Originally Posted by MATT_SKI
I am looking for a new pair of boards to take to Tahoe this February. I live in Australia, but don't ski here, preferring N. America as my playground even if it is for less days per year. Favourite resorts - Alta, Big White, Whitewater BC ;)
A bit of info about me: 5'8" / 160lb athletic skier 25yrs + experience - grew up on longboard skis like Dynamic VR27's, Dynastar S9's etc, so always free skied on race skis. I had some Dynastar Intuitiv 74's 175 which I found "short". OK off piste, and a bit average on piste, but not brilliant at much of anything.
If there's powder, I am in the trees + bowls hunting for fresh tracks... otherwise I like to pretend I can still rip the groomers, despite it being a very long time since i've raced.
So my list is a bit confused + was hoping for some good advice here to help sort it out:
Fischer Progressor 9+ 170cm
Dynastar Contact 4x4 178cm
Head im78 178cm
Atomic Crimson Ti 178cm ?
Thanks in advance
ps I used some Bandit B3's at Whistler a few years ago - found then way too soft for my liking.
Since it sounds like you are looking for a preference for race-like groomer performance with some versatility, it looks like your list of:
Elan M888 / 178cm
Dynastar Mythic Rider
Head Monster IM88 (or maybe 82?)
Is right in the ballpark. Could you go narrower or wider? Sure, but if you go narrower and are sticking with a real high-end performer, you may find the ski to be more demanding off-piste than you really want. Since you grew up on race skis and are used to skiing them everywhere, and likely have the skills to go with it, I doubt it will be a problem in your case. But, you could still get more than adequate, if not race-like groomer performance with the above skis. The first skis you had mentioned (the 4x4 list) are definitely more groomer oriented and getting close to being more forgiving cousins of race skis, but won't quite have the all-mountain ease of the wider 85-90mm skis. If you go much wider than that, there are very few skis that offer race-like
performance on hard snow, which is what I think you mentioned when we spoke. The three that stick out are the Nordica Enforcer, Kastle MX98 and Stockli DP Pro+, which are serious boards; full laminate construction, fairly aggressive flex, and overall race-like characteristics and quality. Most of the wider 90-100mm skis are adequate
on groomers, but nobody with a race background would call them race-like. If that is your priority, and you don't necessarily have the cash for a really special ski like the MX98, then something a bit narrower may be your best bet, as in your list above. Also, the weather is going to play a big role in the ski you choose for a place like Tahoe. If it hasn't snowed in a few days, a ski like the 888 would be my choice at any rate: it skis much better than a wider, stiffer board in bumps, and is also more fun in general if there isn't any snow. If it dumps, you might as well rent a big board for the day, rather than compromise by getting something really wide and lacking the precision you are looking for on hard snow. Those have been my personal observations on various trips to Tahoe: I am on something like either a Head Peak 78, 82 or Elan 888 most of the time, and am on a much bigger ski when a storm shows up. Just last week, I ran into this dilemma: the first day after the storm, my 1010's were the perfect ski, but the second day, the MX98 I borrowed was a better choice; chutes were bumping up and the wide-open skiing of the first day was reduced. By the 4th day after the storm, a ski around 85mm underfoot would have been plenty (although the MX98 is pretty special, and more versatile and race-like at it's width than any other ski I am aware of, so it probably would work nearly any day out there). But, I wouldn't be as excited to ski, say an older 100mm Gotama as a daily driver: too soft and too weak on the firmer snow, and a wimpy groomer ski. Which is the typical trade-off when you get to wider skis and groomers: the very thing that makes them great in soft snow (big sweet spot, soft or rockered tip, long length, lack of grabbiness and very predictable, slowly engaging edge) makes them lousy groomer skis for those coming from a race background and expecting an exciting ride.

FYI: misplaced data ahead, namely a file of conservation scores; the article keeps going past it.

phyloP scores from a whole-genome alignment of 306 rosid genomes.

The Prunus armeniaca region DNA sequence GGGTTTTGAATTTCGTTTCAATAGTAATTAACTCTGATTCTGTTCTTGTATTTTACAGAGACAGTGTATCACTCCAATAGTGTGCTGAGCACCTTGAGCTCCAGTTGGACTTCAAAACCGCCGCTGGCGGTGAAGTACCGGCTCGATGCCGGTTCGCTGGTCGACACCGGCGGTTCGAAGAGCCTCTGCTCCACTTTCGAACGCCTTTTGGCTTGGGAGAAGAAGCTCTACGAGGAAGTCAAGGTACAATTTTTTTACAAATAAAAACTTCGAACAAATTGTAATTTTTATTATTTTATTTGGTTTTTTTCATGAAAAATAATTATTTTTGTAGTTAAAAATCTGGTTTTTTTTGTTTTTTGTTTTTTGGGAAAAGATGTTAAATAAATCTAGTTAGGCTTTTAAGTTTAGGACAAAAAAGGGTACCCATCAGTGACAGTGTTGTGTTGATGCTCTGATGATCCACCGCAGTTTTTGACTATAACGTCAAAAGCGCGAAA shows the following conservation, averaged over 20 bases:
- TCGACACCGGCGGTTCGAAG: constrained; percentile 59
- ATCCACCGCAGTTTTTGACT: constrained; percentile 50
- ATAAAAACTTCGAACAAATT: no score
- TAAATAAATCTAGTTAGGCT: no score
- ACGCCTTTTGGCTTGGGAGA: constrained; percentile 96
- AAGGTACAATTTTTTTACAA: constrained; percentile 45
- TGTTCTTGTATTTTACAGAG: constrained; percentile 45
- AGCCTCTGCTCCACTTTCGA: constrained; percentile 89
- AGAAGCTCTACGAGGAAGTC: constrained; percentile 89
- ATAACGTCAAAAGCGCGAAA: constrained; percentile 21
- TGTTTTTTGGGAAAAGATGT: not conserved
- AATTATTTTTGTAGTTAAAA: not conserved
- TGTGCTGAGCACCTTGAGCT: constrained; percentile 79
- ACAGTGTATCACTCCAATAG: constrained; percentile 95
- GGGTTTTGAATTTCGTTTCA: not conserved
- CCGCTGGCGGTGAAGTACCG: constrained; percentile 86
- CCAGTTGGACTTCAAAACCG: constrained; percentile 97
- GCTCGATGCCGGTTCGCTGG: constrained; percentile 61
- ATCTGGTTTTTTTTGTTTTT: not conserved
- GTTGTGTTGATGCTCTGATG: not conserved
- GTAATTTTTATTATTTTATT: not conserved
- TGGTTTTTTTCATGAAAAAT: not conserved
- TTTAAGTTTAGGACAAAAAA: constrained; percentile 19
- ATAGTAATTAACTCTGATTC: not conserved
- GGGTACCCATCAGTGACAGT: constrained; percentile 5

It all depends on what trade-offs you are willing to make, and where you are coming from. I know of VERY good skiers in Squaw who ski nothing wider than 85mm, and other VERY good skiers who ski 110mm every day. They are each looking for a certain feel in their skis and are willing to make trade-offs elsewhere to get that feel.